Understanding and improving the classroom listening experience.

Classrooms are difficult acoustic environments. Distance from the talker, background noise including other students voices and reverberation (echoes) off hard surfaces can make it more difficult to hear the talker's voice. When it's difficult to hear, cognitive processing must be used to fill in or make sense of the message. This means that fewer cognitive resources are available to learn or to think about the material. For productive learning, good communication is essential. In short, if an OLLI member cannot hear, they cannot participate! Some changes can make listening easier.

Since 2015, OLLI at Northwestern has worked with Dr. Pamela Souza, Associate Professor of Communication Sciences and Disorders at the Knowles Hearing Center to find educational and technological solutions to the hearing challenges in our classrooms. This initiative was triggered by a survey of OLLI members:

20% of members note hearing difficulty in OLLI classrooms (probably underreported)
50%-80% of OLLI members are likely to have some hearing loss.



 The Environment

  • Turn off noisy equipment when it is not in use. If an air vent is overly noisy please advise the office
  • Try to keep windows and doors closed when possible to minimize distracting noises
  • Use assistive devices (microphones/loudspeakers) whenever they are available
  • Turn on movie captions (subtitles) consistently
  • Consider rearranging the tables in your classroom to reduce distance between talkers and listeners

The Talker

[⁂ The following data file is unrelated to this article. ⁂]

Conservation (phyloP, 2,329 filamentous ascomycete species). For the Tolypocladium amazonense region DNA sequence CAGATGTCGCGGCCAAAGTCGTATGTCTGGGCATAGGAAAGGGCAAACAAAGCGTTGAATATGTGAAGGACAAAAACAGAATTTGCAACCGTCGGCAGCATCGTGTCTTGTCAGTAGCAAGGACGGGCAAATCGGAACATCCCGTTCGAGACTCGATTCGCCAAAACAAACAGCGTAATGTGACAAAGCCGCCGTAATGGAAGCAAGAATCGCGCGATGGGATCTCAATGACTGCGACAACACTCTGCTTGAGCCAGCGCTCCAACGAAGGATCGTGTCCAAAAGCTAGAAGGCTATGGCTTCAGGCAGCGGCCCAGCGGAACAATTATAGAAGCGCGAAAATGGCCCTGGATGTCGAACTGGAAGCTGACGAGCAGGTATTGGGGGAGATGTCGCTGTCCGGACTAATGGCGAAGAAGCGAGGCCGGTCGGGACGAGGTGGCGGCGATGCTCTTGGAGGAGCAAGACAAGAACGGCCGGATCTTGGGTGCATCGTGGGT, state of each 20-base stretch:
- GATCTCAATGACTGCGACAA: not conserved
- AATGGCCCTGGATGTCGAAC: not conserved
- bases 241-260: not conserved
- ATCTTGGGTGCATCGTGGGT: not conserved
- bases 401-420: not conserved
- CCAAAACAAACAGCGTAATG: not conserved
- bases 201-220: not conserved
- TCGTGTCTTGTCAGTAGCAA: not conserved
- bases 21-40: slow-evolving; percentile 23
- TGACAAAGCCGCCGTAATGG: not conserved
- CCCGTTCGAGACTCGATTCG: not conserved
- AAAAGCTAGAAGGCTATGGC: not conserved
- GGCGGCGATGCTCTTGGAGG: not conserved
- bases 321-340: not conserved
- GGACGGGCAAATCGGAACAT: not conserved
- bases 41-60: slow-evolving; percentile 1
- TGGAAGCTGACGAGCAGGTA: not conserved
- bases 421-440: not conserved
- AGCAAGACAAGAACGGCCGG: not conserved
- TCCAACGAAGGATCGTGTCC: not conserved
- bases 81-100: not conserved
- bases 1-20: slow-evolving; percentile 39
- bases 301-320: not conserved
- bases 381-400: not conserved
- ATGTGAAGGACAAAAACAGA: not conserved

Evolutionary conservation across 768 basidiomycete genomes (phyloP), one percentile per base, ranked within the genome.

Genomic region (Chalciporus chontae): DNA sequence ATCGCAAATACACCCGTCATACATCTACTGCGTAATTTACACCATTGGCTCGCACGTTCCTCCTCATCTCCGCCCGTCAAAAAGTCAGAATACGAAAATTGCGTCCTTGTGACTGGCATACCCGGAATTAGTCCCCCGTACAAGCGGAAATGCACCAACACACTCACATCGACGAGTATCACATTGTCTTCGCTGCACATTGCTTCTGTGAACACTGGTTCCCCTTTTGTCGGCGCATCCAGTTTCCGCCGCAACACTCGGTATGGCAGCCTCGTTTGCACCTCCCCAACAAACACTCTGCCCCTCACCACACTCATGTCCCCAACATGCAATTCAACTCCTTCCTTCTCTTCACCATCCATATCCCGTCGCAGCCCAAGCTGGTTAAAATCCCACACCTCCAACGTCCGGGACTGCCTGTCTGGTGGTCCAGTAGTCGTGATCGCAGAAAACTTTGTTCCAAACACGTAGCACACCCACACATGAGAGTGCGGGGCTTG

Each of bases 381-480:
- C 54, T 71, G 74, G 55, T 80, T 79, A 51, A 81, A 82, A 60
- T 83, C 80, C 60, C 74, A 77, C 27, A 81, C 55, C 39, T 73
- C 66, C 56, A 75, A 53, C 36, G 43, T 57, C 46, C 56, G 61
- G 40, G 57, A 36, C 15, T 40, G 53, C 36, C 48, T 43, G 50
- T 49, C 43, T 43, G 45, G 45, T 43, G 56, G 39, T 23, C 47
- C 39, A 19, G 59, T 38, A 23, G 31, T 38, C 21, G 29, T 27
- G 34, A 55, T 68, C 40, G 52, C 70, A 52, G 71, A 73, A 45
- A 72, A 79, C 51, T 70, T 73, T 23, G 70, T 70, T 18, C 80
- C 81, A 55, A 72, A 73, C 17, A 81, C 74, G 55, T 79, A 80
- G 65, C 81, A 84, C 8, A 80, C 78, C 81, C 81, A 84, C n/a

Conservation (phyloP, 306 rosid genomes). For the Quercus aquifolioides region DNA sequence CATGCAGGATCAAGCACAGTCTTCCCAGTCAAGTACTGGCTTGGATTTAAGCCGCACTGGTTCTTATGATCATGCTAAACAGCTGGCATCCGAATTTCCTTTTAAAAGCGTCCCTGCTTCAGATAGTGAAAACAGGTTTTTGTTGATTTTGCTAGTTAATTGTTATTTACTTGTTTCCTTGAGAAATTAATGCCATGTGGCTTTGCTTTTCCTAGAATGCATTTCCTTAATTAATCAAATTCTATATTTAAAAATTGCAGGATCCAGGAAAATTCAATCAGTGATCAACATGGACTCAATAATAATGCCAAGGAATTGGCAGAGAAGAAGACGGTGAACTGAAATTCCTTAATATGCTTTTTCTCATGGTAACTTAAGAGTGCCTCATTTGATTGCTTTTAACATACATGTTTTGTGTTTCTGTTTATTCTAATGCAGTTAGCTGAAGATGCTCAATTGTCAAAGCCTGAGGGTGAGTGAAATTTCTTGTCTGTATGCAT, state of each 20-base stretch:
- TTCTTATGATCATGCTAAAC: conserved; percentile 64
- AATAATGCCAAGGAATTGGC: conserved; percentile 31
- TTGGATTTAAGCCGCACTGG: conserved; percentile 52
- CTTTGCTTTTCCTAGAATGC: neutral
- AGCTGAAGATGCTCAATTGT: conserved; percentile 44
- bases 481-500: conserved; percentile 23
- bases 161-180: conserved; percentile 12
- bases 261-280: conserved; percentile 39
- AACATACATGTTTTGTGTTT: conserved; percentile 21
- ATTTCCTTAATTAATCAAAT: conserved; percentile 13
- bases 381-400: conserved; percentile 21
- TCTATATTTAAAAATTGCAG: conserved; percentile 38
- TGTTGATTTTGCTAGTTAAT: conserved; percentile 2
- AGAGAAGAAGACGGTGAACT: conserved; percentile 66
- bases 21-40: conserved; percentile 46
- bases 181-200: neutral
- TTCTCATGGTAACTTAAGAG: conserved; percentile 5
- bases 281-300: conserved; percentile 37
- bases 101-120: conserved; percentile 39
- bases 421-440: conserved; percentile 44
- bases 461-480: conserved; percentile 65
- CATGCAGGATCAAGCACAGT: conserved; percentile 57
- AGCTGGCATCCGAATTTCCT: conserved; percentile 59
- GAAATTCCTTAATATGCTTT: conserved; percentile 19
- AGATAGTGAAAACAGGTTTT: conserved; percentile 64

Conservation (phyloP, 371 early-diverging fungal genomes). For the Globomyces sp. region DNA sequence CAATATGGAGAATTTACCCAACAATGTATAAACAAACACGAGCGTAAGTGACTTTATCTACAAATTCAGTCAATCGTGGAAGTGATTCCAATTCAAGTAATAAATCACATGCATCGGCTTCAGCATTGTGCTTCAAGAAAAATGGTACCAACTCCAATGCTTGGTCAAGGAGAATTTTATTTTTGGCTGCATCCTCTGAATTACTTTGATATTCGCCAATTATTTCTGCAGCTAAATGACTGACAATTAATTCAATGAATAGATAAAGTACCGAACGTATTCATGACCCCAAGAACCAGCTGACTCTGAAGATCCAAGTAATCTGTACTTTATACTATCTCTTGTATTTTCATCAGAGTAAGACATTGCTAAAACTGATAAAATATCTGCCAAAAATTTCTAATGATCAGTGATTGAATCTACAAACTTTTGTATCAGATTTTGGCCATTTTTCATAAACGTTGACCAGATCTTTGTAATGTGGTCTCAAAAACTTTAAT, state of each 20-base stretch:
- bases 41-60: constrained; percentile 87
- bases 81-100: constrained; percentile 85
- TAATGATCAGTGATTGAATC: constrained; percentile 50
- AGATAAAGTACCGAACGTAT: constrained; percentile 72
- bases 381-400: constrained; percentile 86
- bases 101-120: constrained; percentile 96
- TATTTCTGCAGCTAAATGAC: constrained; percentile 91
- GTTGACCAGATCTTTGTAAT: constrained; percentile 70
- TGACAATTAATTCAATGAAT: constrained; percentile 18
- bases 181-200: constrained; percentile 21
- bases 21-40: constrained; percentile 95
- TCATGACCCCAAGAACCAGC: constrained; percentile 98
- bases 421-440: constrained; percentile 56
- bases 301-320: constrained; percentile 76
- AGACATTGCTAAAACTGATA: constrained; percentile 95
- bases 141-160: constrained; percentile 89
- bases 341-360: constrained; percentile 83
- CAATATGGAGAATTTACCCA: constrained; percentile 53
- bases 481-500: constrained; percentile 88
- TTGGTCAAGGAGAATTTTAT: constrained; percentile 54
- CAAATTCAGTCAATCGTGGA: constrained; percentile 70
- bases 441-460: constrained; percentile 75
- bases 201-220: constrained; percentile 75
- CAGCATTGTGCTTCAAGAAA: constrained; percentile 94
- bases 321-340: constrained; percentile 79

• Remember visual cues are important, and everyone uses them unconsciously. Be sure your face is adequately lit. Face the audience directly when speaking
  • Keep your face and mouth visible don't turn your head or cover your mouth with your hands or your book. Objects in front of your face impede visual cues, and also lower the sound level by blocking the flow of sound
  • Avoid overlapping conversations - only one person should speak at a time
  • Raise hand if you wish to speak
  • Speak up and clearly but don't shout or exaggerate mouth movements. Don't talk in a very soft tone
  • Give your audience a cue before changing topics; for example, "Now I would like to talk about the opening scene of the movie"
  • If you are a presenter and use the whiteboard, do not talk with your back to the group
  • If you are sitting at the podium, be sure you are sitting high enough so that your face can be seen by the group if you are speaking

The Listener

  • Use assistive devices and hearing aids to increase hearing ability
  • Where possible, sit closer to the speaker to maximize hearing
  • If you are unable to hear the speaker, ask the person to speak up/repeat


If you have questions, please feel free to reach out to:
OLLI Staff: Lisa D'Angelo, Lory Richards, or Kari Fagin
Northwestern Faculty: Pamela Souza
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